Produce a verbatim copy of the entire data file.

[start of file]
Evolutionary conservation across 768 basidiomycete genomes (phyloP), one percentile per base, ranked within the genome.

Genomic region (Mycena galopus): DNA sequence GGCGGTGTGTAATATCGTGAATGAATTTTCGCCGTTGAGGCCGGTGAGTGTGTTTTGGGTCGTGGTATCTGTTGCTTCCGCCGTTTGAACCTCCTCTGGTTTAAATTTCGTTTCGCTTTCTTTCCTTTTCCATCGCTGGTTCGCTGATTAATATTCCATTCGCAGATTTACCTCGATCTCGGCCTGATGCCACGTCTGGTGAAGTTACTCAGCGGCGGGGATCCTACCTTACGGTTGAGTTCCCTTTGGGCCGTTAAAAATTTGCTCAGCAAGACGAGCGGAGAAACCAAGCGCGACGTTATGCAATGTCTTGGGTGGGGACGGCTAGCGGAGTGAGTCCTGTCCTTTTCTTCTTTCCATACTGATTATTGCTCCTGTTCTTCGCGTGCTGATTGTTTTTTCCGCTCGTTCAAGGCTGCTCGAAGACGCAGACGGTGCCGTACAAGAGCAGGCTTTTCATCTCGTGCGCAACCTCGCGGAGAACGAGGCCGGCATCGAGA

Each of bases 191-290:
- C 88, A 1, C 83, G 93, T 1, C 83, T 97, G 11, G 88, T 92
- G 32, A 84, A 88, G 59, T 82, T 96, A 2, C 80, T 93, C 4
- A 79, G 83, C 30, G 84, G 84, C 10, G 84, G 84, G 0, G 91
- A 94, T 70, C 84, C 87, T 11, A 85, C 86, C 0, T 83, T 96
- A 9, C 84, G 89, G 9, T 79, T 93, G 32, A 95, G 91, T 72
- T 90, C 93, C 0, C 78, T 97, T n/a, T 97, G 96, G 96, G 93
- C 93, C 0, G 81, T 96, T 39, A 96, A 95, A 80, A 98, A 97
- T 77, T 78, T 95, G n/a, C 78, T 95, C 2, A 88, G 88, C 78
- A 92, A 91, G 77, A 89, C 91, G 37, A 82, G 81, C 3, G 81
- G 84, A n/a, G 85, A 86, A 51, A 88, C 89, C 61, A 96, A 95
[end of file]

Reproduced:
Evolutionary conservation across 768 basidiomycete genomes (phyloP), one percentile per base, ranked within the genome.

Genomic region (Mycena galopus): DNA sequence GGCGGTGTGTAATATCGTGAATGAATTTTCGCCGTTGAGGCCGGTGAGTGTGTTTTGGGTCGTGGTATCTGTTGCTTCCGCCGTTTGAACCTCCTCTGGTTTAAATTTCGTTTCGCTTTCTTTCCTTTTCCATCGCTGGTTCGCTGATTAATATTCCATTCGCAGATTTACCTCGATCTCGGCCTGATGCCACGTCTGGTGAAGTTACTCAGCGGCGGGGATCCTACCTTACGGTTGAGTTCCCTTTGGGCCGTTAAAAATTTGCTCAGCAAGACGAGCGGAGAAACCAAGCGCGACGTTATGCAATGTCTTGGGTGGGGACGGCTAGCGGAGTGAGTCCTGTCCTTTTCTTCTTTCCATACTGATTATTGCTCCTGTTCTTCGCGTGCTGATTGTTTTTTCCGCTCGTTCAAGGCTGCTCGAAGACGCAGACGGTGCCGTACAAGAGCAGGCTTTTCATCTCGTGCGCAACCTCGCGGAGAACGAGGCCGGCATCGAGA

Each of bases 191-290:
- C 88, A 1, C 83, G 93, T 1, C 83, T 97, G 11, G 88, T 92
- G 32, A 84, A 88, G 59, T 82, T 96, A 2, C 80, T 93, C 4
- A 79, G 83, C 30, G 84, G 84, C 10, G 84, G 84, G 0, G 91
- A 94, T 70, C 84, C 87, T 11, A 85, C 86, C 0, T 83, T 96
- A 9, C 84, G 89, G 9, T 79, T 93, G 32, A 95, G 91, T 72
- T 90, C 93, C 0, C 78, T 97, T n/a, T 97, G 96, G 96, G 93
- C 93, C 0, G 81, T 96, T 39, A 96, A 95, A 80, A 98, A 97
- T 77, T 78, T 95, G n/a, C 78, T 95, C 2, A 88, G 88, C 78
- A 92, A 91, G 77, A 89, C 91, G 37, A 82, G 81, C 3, G 81
- G 84, A n/a, G 85, A 86, A 51, A 88, C 89, C 61, A 96, A 95